Busting the Myth: Data Centres and Carbon Emissions
We’ve all seen the role data centres have played in our lives over the past few months. They have provided the infrastructure for our Zoom calls, Netflix binges and online shopping while we’ve been locked down due to COVID-19. With a renewed focus on this critical global infrastructure, we have decided to add some key metrics to our quarterly reports.
We have begun tracking data centre capacity growth alongside the carbon intensity of electricity and CO2 attributable to data centres. Using data from SEAI, IWEA, EPA and EirGrid, we have found that whilst the trend for data centre growth is upwards, their proportion of Ireland’s total emissions will level-off at approximately 2.2% through 2025. The numbers will continue to fall as a result of further decarbonising of the grid as part of the government’s Climate Action Plan. While these numbers are encouraging, ensuring data centre efficiency will still be critical as the greenest electricity is still electricity not consumed. As noted by the IEA, advances in the efficiency of data centre infrastructure, as well as a shift to virtualised servers and cloud computing, will contribute to this goal by delivering higher work output with fewer servers.
There are a few other key factors contributing to this trend. First, electricity is expected to continue the transition to renewable generation. Ireland has the potential to generate far more wind power than needed and has the capacity to power 5% of Europe’s electricity requirements based on its wind generation alone. This creates a virtually untapped resource of green energy within its borders and along its coastline. Because of this, Ireland is also on track to meet the decarbonisation of electricity target of 40% set out by the government by the end of 2020. The country will also require at least 3,500 MW of offshore wind generation capacity by 2030 in order to meet the 70% renewable electricity ambition Ireland has set out to achieve.
Second, any future growth of data centres will drive green energy development in order to meet power availability demands. Power availability defines the size of any data centre operation. Without a guarantee of power availability, the data centre business model would not work. Seventy-seven percent of the data centre market in Ireland is activity relating to a category called Hyperscalers - Amazon, Google, Microsoft and Facebook. Collectively, these companies are the largest purchasers of renewable energy on the planet, and in the case of Microsoft, have pledged to be carbon neutral by 2025 and negative by 2030. They are also innovating in how they can maximise power availability. Google, for example, recently announced a carbon-intelligent computing platform that shifts the timing of compute tasks to when low-carbon power sources, like wind and solar, are most plentiful.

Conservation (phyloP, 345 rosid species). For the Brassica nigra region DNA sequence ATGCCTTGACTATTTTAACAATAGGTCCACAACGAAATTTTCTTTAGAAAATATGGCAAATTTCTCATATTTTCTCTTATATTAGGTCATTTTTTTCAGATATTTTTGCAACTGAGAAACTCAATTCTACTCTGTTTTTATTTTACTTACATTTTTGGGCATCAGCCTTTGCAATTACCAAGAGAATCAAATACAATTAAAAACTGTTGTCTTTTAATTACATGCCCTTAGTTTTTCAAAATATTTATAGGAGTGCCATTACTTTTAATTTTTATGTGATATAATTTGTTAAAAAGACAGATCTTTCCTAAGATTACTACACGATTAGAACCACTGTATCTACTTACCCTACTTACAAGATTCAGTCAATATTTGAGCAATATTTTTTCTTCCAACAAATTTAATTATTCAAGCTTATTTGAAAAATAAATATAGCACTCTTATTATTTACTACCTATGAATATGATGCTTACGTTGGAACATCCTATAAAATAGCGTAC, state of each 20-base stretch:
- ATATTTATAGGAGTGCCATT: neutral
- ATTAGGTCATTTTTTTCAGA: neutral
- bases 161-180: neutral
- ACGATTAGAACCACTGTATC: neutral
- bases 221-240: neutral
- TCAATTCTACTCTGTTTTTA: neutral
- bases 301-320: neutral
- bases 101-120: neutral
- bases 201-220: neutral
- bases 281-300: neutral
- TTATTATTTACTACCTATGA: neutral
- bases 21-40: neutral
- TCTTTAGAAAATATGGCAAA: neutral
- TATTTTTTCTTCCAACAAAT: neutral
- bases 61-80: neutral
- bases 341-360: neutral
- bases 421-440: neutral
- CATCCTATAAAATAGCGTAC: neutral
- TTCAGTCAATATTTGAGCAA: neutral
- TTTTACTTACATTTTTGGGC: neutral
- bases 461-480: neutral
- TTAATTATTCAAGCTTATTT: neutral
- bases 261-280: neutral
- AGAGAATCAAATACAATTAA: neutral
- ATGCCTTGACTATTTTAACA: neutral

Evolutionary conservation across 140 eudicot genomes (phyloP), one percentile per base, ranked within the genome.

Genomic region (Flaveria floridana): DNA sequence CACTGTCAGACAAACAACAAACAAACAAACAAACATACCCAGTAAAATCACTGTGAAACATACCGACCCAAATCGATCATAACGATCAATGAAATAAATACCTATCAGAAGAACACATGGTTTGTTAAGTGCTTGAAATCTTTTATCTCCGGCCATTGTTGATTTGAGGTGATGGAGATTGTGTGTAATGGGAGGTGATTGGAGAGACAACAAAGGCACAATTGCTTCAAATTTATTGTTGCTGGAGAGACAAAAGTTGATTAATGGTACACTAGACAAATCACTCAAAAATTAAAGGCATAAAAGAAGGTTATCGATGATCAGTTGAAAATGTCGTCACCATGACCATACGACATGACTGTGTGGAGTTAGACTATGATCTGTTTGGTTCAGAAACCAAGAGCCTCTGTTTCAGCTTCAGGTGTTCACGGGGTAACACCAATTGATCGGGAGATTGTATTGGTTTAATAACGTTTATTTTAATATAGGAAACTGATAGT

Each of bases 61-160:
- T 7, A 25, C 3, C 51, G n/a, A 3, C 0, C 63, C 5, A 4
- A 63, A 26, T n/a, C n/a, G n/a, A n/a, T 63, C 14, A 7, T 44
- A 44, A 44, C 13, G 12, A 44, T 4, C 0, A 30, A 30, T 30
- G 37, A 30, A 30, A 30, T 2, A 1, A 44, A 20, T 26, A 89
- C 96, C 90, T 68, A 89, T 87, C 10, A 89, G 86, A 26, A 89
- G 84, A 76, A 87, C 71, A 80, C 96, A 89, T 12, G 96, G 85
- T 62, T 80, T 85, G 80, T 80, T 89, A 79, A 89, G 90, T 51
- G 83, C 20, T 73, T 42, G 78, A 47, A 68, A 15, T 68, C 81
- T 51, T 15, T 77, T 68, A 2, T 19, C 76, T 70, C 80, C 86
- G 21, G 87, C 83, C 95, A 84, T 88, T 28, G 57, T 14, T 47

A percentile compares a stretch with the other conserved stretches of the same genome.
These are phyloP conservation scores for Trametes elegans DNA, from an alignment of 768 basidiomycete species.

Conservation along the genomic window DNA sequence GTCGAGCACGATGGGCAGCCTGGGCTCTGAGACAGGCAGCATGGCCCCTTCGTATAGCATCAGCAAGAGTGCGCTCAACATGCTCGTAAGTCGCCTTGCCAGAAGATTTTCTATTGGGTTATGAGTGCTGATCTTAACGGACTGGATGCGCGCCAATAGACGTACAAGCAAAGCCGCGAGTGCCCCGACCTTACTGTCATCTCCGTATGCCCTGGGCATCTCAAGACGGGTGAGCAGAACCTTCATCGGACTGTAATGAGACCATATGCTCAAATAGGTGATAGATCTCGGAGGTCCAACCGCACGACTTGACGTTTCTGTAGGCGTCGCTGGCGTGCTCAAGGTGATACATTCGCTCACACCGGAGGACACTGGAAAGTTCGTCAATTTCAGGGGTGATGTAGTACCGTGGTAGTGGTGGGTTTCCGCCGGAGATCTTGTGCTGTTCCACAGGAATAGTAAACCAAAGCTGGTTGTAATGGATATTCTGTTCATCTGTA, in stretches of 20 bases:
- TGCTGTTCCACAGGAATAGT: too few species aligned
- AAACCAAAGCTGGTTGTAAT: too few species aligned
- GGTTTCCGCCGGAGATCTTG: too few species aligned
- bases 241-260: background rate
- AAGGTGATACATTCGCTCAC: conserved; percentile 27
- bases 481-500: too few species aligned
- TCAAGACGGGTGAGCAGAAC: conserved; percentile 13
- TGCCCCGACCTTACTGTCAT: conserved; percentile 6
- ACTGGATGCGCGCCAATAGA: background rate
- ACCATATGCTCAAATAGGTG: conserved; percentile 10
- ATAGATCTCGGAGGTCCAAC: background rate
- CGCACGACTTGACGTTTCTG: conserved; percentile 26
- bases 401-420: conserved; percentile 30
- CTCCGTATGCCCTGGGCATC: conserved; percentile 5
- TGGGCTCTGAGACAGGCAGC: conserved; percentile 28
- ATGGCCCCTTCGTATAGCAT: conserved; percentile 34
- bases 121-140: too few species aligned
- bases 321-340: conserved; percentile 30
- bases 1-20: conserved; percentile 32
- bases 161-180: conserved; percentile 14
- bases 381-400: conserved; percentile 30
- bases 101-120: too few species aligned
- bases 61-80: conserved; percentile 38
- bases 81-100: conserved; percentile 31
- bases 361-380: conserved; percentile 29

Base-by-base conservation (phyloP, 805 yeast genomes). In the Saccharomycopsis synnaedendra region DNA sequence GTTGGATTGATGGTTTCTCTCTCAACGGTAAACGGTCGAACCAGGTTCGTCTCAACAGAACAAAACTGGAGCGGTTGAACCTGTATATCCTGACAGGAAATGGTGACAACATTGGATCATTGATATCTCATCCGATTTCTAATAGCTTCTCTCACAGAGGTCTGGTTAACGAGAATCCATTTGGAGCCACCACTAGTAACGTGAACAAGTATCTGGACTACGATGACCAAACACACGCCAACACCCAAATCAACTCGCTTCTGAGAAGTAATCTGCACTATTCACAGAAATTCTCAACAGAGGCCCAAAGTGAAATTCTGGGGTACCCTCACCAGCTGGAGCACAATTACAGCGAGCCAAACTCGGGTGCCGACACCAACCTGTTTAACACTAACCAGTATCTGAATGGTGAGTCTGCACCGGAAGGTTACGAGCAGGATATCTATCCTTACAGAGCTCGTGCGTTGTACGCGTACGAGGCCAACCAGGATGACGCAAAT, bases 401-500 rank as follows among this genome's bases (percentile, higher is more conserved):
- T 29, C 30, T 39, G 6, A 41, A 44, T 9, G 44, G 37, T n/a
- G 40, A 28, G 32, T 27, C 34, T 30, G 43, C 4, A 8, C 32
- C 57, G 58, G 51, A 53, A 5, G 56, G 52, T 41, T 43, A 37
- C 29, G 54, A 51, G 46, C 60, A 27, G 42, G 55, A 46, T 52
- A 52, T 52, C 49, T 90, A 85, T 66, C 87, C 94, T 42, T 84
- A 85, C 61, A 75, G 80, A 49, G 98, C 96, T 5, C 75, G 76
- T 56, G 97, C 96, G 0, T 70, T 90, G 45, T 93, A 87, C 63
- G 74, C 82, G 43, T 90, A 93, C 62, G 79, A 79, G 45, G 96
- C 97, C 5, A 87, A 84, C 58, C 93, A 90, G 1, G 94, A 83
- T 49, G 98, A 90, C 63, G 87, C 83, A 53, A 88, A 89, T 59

Data centres already play a critical role in keeping our economy moving. They are a part of the largest Irish export industry, ICT, responsible for €86 billion in exported services per year. As the push to export green wind electricity grows, so does the opportunity to use that electricity to power a more valuable export asset in the form of data. The infrastructure to move data already exists, and as you see with other natural resources, the value add of a data service is greater than the wind resource alone. Ireland has a tremendous opportunity ahead of itself and with political changes underway, now is the time to have the discussion.
Founder & President Host In Ireland
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